It’s a horse, of course … But Bingles is part of the family, too

By M. Scott Morris/NEMS Daily Journal

TATER HILLS COMMUNITY– Life and death met in a barn late one night about nine years ago, when Girlfriend delivered her foal.
“She ruptured an artery,” said Dr. Kimberly Kelly, a veterinarian who owns Cloverhaven Animal Clinic in east Tupelo. “We found her down when she was in the process of delivering.”
Girlfriend, who belonged to Kelly and her husband, Stanley Kelly, died and the same fate awaited her offspring. It’s not easy to nurse an orphan. The newborn required around-the-clock attention, feeding every two hours and immunotherapy to make up for the benefits he couldn’t get from his mother.
“We were lucky we found him when we did. I said, ‘Stanley, we have some choices to make. Is someone going to make a commitment to him?’” Kelly recalled.
They decided to take the orphan as their own, so a quick trip to Walmart was in order to get goat’s milk for a temporary fix. Stanley Kelly took a week off from work to live with the colt that he named Bingles.
“He said Bingles after Bing Crosby,” Kelly said.
“You know, the singer,” her husband added.
“I found out Bingles is German for ‘brat,” Kelly said. “I tend to use that translation, rather than Bing Crosby.”
“He isn’t a brat,” Stanley Kelly added.
That’s spoken like a true mama, which is what Stanley Kelly was and is to Bingles. For that first week, he fed the horse every two hours. His wife took her shifts when he went inside to eat and shower, but he was the one with the time to devote to Bingles.
“Stanley lost a lot of sleep staying up all night with him,” Kelly said.
“He kept his face in my face,” Stanley Kelly said.
“We couldn’t leave him alone,” she said. “Horses are herd animals. He wouldn’t have lived if someone hadn’t been around him constantly.”
On day two, they switched to Foal-Lac, a mother’s milk substitute that was mixed in five-gallon buckets. Bingles proved to be a good eater.
“Usually they don’t grow as much as this one,” Stanley Kelly said.
“He overate. We fed him as much as he would eat for as long as he wanted,” Kelly said. “We didn’t listen to the instructions that came with the Foal-Lac. With a baby human, you feed him until he’s full. That’s what we did.”
After the first week, Bingles ate every three hours, and he was down to every four hours during the second month. They added solid food to his diet in the third month, and he weaned off the Foal-lac in the fourth month.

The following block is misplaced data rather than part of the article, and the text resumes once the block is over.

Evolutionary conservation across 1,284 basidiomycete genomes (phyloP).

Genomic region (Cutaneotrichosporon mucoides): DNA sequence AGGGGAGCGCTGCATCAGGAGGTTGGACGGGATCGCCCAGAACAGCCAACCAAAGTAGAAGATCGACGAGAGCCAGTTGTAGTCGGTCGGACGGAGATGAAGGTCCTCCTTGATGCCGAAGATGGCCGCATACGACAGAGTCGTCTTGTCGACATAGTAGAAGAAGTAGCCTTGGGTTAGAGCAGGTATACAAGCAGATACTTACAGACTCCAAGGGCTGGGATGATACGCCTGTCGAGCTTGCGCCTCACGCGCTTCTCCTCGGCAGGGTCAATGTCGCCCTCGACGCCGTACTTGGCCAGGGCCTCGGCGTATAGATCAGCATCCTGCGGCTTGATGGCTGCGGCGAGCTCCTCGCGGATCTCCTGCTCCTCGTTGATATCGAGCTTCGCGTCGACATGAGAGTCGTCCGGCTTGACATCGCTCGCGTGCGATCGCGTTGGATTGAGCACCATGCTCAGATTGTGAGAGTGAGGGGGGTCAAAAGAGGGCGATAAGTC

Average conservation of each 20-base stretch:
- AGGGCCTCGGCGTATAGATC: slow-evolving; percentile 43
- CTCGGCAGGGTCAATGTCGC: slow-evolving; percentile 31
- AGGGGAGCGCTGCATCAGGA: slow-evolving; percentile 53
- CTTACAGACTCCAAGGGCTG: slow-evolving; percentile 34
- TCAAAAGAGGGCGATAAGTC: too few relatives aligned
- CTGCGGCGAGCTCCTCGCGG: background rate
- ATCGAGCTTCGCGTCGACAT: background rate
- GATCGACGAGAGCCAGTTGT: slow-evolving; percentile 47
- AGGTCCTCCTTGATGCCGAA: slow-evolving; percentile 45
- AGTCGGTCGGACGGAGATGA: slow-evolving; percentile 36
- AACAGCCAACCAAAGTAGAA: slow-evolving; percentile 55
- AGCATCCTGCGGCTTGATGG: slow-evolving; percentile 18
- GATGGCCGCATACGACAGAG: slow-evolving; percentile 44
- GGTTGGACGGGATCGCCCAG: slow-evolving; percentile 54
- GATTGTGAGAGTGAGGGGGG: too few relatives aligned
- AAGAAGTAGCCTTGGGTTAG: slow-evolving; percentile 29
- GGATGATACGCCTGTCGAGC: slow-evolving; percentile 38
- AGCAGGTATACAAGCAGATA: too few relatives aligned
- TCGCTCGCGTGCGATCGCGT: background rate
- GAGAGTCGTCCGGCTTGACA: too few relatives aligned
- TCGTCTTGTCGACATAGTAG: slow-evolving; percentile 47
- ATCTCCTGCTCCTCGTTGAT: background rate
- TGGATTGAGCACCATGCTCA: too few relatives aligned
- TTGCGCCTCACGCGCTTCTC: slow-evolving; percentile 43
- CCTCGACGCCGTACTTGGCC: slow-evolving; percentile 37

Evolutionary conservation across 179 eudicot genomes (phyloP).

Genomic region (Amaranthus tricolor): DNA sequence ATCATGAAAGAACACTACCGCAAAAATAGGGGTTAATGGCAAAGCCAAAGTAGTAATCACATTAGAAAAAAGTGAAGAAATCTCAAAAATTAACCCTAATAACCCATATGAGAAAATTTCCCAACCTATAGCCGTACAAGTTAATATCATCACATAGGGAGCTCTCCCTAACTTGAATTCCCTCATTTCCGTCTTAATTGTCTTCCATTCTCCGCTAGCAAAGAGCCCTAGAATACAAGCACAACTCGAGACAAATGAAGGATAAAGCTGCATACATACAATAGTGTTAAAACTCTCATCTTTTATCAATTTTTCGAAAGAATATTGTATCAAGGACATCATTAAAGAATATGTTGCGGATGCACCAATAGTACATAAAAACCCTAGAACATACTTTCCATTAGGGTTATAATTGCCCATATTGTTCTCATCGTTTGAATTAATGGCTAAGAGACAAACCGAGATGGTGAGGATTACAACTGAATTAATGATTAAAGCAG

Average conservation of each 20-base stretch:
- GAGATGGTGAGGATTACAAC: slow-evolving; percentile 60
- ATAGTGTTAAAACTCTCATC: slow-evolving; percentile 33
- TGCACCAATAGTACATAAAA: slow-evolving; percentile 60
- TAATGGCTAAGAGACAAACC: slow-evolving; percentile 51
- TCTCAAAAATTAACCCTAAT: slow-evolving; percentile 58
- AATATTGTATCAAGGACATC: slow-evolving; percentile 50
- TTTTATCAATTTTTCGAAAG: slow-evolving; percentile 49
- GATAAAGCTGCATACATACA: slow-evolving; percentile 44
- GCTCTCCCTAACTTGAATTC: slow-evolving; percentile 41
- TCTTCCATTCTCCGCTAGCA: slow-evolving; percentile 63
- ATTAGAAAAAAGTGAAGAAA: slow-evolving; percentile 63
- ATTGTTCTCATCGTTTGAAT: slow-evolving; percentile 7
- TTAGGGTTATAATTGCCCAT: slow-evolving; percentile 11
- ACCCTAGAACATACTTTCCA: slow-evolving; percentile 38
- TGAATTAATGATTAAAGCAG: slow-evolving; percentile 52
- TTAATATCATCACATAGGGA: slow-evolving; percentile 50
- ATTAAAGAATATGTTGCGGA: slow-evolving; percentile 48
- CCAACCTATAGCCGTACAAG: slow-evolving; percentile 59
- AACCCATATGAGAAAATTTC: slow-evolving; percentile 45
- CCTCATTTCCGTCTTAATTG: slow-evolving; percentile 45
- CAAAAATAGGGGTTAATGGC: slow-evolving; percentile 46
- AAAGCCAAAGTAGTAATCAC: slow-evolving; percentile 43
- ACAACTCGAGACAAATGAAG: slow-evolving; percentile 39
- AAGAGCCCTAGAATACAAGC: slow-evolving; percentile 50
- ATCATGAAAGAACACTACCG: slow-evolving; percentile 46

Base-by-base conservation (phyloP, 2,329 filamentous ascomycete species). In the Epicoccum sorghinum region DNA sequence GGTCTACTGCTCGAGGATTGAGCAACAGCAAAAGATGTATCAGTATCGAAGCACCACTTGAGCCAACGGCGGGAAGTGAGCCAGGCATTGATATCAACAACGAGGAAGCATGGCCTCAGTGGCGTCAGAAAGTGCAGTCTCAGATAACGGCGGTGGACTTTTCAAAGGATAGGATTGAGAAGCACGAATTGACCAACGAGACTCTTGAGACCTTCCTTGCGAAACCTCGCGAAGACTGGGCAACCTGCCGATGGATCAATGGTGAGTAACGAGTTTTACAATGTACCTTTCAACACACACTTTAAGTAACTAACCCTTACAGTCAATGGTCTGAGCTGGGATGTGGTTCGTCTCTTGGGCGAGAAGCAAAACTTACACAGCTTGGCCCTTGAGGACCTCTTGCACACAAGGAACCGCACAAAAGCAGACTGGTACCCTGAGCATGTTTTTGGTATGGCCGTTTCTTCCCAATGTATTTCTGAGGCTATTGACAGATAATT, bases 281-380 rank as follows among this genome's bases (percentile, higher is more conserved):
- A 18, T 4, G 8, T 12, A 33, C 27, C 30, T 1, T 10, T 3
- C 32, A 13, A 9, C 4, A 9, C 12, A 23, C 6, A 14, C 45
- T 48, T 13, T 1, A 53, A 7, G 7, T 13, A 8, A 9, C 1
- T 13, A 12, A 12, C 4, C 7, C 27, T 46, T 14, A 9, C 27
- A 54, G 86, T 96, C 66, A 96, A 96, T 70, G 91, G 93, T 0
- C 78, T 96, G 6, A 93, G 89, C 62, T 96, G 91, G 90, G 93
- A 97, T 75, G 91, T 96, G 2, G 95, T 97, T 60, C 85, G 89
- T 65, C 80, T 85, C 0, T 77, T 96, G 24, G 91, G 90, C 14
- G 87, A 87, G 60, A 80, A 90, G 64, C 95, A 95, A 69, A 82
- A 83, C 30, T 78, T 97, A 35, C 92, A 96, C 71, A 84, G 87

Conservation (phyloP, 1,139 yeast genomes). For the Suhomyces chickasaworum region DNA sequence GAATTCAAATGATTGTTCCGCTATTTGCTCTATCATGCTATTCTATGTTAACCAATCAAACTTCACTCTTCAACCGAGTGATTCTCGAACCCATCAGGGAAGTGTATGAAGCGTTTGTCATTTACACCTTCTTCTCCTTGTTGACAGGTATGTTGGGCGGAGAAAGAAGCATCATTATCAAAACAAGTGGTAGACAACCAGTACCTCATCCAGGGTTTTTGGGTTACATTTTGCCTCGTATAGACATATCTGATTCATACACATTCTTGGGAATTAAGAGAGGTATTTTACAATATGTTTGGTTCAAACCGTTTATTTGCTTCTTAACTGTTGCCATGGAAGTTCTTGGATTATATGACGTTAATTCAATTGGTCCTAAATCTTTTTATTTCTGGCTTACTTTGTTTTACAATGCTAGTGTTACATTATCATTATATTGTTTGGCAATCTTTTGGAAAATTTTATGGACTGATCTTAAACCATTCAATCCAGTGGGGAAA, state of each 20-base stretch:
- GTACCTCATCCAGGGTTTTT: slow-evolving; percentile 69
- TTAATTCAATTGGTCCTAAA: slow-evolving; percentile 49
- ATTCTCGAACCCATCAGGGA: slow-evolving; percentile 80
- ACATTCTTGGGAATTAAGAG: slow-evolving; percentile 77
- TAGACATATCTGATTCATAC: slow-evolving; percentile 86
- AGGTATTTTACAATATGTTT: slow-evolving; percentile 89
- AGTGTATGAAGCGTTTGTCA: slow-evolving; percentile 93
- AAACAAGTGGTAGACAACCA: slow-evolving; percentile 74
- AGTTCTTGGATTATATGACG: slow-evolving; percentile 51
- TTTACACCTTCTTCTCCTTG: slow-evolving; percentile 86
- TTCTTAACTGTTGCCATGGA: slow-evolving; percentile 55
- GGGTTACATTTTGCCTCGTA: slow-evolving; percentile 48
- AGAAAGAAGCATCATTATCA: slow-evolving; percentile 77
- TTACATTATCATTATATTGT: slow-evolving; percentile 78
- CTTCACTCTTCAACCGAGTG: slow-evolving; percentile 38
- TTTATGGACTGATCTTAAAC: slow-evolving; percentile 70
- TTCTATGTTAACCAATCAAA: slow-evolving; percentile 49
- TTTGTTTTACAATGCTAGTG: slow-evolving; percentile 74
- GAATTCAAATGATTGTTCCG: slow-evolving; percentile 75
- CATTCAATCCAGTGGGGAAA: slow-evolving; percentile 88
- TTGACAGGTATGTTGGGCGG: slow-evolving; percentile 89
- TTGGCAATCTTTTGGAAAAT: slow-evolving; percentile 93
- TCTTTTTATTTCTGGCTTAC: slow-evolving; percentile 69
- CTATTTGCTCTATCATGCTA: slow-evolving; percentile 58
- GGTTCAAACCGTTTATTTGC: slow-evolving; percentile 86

During that time, Kelly Mauldin, a 10-year-old who lived in the neighborhood, stopped by after school to handle feedings.
“We could have never done it without the extra help,” Kimberly Kelly said.
Through their combined efforts, Bingles grew into a robust mix of Tennessee walking horse from Girlfriend and paso fino from his sire, Milagro. He also got a solid injection of humanity from the Kellys, who live in the Tater Hills community of Lee County.
“He thinks he’s a person,” Kelly said. “When he goes on trail rides, he wants to be with people, not the horses.”
“He’ll get right in your face, too,” Stanley Kelly said.
After a snow, the Kellys lost power to their house, and it stayed off longer than it needed to thanks to Bingles, who chased two work crews out of the pasture.
“They were running off the hill. He was chasing them,” Kelly said. “He just wanted attention.”
“He was playing,” Stanley Kelly said.
On the road
The early time with humans came in handy during Bingles’ training, which the Kellys took care of themselves, partially because they didn’t want to subject someone else to the orphan’s habits.
“We know we spoiled him,” Kelly said. “We know what to expect.”
Bingles is a saddle horse, and he also pulls a buggy. Kelly bought the buggy from a man out West who said it was a prop used on the classic TV series “Gunsmoke.” She said there’s no documentation to verify what the previous owner said, but she likes to think of Miss Kitty, a character portrayed by Amanda Blake, behind the reins years ago.
“Maybe I need to get some Miss Kitty clothes,” she said. “That’ll look better.”
She sometimes hooks the buggy to Bingles and let’s him pull her to the office, where he has a pen to hang around in.
“It takes about 20 minutes. It’s not a lot,” she said. “A lot of people drive more than 20 minutes to get to work. Of course, it takes me two minutes in my truck.”
If you haven’t seen Bingles trotting down Eason Boulevard with the possibly famous buggy behind him, Kelly is planning to enter the 2012 Tupelo Christmas Parade to show off Bingles for a wider audience.
Nine years ago, the Kellys devoted their money and time to keep Bingles alive, when it would’ve been far easier and cheaper to buy another horse. Now, Bingles is a part of the family, along with the Kellys’ other horses, dogs and even the chickens.
“We don’t have any kids, so these are our kids,” Kelly said. “They’re spoiled rotten.”
“Yep,” Stanley Kelly said.
And there’s no doubt who the favorite is.
“He’s not pretty. He’s just a plain brown colt,” Kelly said. “A lot of other people wouldn’t have done what we did.”
“The babies, they’re special,” her husband said. “Everybody deserves a chance.”

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